ETV turns lens on food deserts, unhealthy ZIP codes
Food deserts and the impact of living in unhealthy ZIP codes will be the subjects of two ETV broadcasts on Thursday. ETV’s new program “ZIP Code: Your Neighborhood, Your Health” premieres at 6 p.m. Thursday, featuring an interview with a woman living with Type 2 diabetes and investigating “food deserts” – places where buying healthy food is expensive and difficult, in North Charleston and East Baltimore, Md. It will be followed at 9 p.m. by “Our Nation’s Health,” a panel discussion on the topic moderated by CNN’s John King. According to Centers for Disease Control and Prevention’s statistics, 20 percent of South Carolina’s population, or 1 million people, do not have access to healthy, affordable food, ETV says. And poverty, where we live, education, access to health care, the food we eat, the water we drink, and the air we breathe play a huge role in everyday health, says the state’s public educational broadcasting network. Repeat broadcasts are scheduled on the South Carolina Channel, starting at 8 p.m. July 24.
Rains delay opening of inland port in Greer
The opening of South Carolina’s inland port has been delayed because relentless rains in the Upstate have slowed construction. South Carolina Ports Authority President and CEO Jim Newsome said Tuesday the inland port in Greer will likely open sometime in October. It had been scheduled for opening around Labor Day, but Newsome said weeks of rain have delayed work. The agency broke ground earlier this year. It will provide a direct rail link to Charleston port facilities and reduce tractor-trailer interstate traffic. Also Tuesday, the board was told container volume though the S.C. ports increased by about 9 percent during the fiscal year that ended last month.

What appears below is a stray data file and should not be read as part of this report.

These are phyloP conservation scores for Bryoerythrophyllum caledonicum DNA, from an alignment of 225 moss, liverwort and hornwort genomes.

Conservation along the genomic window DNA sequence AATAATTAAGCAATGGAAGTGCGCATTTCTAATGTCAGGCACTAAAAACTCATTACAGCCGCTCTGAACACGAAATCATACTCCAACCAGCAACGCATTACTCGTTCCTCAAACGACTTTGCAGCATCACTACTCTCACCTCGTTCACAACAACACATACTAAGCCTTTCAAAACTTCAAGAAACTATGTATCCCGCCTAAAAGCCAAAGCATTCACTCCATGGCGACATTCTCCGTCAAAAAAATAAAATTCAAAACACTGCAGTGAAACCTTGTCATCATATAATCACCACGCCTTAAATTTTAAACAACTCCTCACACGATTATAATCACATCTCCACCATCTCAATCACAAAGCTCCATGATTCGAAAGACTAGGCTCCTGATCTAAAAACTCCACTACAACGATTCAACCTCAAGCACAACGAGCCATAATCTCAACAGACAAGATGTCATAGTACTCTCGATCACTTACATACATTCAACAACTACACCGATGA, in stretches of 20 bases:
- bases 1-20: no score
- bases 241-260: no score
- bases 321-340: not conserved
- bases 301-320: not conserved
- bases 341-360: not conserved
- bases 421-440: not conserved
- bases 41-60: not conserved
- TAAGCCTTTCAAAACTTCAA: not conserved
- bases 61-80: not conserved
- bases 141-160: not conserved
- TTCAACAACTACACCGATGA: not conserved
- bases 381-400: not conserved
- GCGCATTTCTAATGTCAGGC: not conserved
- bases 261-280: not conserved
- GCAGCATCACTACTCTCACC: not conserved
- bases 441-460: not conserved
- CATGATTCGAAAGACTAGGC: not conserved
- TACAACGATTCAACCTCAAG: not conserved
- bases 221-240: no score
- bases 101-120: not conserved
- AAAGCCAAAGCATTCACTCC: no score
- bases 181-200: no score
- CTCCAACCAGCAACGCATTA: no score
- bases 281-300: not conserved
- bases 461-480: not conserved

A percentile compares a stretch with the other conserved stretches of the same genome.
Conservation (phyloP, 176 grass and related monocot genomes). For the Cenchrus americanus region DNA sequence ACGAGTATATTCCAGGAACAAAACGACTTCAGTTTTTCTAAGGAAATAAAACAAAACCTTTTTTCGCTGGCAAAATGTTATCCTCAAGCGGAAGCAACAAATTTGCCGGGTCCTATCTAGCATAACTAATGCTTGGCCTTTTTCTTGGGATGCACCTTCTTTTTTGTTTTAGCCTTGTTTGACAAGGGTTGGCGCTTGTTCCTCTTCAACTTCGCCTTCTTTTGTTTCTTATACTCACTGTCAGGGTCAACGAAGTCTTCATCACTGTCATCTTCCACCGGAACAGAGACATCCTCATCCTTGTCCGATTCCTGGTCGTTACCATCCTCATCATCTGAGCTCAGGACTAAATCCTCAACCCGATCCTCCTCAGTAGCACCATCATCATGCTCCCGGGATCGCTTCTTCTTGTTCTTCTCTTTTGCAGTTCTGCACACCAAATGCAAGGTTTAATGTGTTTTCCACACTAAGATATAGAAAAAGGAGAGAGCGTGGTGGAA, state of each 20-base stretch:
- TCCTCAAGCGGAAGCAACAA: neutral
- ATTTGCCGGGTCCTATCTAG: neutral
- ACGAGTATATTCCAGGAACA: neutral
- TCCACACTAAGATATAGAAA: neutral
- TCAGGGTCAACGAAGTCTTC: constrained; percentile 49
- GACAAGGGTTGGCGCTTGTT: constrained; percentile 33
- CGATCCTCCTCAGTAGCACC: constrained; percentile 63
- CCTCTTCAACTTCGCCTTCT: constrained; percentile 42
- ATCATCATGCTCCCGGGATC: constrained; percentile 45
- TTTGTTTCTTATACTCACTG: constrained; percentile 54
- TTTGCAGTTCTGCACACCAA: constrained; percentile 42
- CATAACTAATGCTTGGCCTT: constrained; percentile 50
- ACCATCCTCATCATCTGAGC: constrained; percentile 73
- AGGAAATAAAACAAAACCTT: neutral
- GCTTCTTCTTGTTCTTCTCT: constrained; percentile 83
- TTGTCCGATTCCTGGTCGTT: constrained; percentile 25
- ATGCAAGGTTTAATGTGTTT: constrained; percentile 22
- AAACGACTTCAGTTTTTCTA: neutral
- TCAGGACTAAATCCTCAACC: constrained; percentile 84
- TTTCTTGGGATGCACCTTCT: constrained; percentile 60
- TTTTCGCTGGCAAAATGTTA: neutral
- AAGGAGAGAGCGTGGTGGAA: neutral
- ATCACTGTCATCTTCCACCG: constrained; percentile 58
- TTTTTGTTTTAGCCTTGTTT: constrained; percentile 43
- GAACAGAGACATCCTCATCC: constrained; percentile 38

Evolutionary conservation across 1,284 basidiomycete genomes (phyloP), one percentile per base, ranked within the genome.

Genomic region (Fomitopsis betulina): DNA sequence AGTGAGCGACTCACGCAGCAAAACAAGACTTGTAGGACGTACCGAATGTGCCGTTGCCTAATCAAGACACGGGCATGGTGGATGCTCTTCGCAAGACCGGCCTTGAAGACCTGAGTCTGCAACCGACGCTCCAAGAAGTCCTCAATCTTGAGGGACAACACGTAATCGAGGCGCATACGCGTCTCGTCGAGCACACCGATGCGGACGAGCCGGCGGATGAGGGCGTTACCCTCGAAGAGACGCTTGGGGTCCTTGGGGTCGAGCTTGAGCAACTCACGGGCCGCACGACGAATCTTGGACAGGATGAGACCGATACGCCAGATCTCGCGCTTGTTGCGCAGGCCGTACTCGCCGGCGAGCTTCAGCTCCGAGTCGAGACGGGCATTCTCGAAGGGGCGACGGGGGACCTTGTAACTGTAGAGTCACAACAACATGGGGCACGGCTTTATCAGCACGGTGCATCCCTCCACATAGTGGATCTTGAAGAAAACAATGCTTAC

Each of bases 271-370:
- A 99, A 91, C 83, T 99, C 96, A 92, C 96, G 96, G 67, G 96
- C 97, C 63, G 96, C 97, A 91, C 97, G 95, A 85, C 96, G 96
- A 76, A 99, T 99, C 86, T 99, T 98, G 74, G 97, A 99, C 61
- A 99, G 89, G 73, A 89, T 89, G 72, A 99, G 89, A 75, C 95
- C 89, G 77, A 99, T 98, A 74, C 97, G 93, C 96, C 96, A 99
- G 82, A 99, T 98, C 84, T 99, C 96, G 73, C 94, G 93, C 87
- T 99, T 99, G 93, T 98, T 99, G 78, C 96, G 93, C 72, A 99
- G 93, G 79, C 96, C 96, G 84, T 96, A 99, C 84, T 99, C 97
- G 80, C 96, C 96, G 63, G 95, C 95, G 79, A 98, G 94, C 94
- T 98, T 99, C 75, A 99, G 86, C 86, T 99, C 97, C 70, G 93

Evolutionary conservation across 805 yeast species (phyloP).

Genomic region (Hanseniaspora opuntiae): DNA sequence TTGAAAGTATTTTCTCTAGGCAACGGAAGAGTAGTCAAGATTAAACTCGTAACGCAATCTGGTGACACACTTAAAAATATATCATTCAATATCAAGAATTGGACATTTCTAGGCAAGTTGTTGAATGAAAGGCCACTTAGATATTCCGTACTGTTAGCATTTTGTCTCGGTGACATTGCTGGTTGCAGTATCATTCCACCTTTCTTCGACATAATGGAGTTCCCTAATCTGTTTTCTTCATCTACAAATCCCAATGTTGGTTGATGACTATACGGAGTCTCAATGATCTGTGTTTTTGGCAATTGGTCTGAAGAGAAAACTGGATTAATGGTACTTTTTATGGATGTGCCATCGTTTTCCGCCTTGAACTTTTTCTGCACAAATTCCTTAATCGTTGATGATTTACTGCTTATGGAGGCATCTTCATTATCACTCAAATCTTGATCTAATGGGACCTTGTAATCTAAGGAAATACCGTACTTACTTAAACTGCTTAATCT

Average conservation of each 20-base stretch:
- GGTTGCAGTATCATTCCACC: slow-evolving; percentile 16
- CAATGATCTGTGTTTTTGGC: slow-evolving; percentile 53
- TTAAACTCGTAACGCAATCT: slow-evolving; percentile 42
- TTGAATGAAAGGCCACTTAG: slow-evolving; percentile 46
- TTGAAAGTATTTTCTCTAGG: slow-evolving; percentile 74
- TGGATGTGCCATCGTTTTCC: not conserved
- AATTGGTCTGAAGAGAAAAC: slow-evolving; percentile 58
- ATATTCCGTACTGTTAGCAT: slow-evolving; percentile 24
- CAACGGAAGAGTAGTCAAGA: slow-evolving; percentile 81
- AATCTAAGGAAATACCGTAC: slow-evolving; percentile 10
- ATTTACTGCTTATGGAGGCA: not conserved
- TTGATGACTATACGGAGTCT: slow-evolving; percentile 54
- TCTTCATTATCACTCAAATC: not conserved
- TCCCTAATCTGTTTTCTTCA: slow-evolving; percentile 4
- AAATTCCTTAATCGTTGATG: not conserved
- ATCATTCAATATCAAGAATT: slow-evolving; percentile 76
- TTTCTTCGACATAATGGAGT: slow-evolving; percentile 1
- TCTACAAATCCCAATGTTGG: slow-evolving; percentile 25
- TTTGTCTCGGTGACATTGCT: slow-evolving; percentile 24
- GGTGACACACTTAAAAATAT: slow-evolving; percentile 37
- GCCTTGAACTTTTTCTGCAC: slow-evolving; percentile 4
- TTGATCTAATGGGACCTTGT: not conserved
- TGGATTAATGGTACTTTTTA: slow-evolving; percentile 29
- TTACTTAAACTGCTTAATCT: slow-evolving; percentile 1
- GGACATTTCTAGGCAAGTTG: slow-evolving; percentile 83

Optimism rises for U.S. home builders
U.S. home builders are feeling more optimistic about their home sales prospects than they have in more than seven years, a trend that suggests home construction will accelerate in coming months. The National Association of Home Builders/Wells Fargo builder sentiment index jumped to 57 this month from 51 in June. A reading above 50 indicates more builders view sales conditions as good, rather than poor. The index hasn’t been that high since January 2006, well before the housing market crashed. Measures of customer traffic, current sales conditions and builders’ outlook for single-family home sales over the next six months vaulted to their highest levels in at least seven years.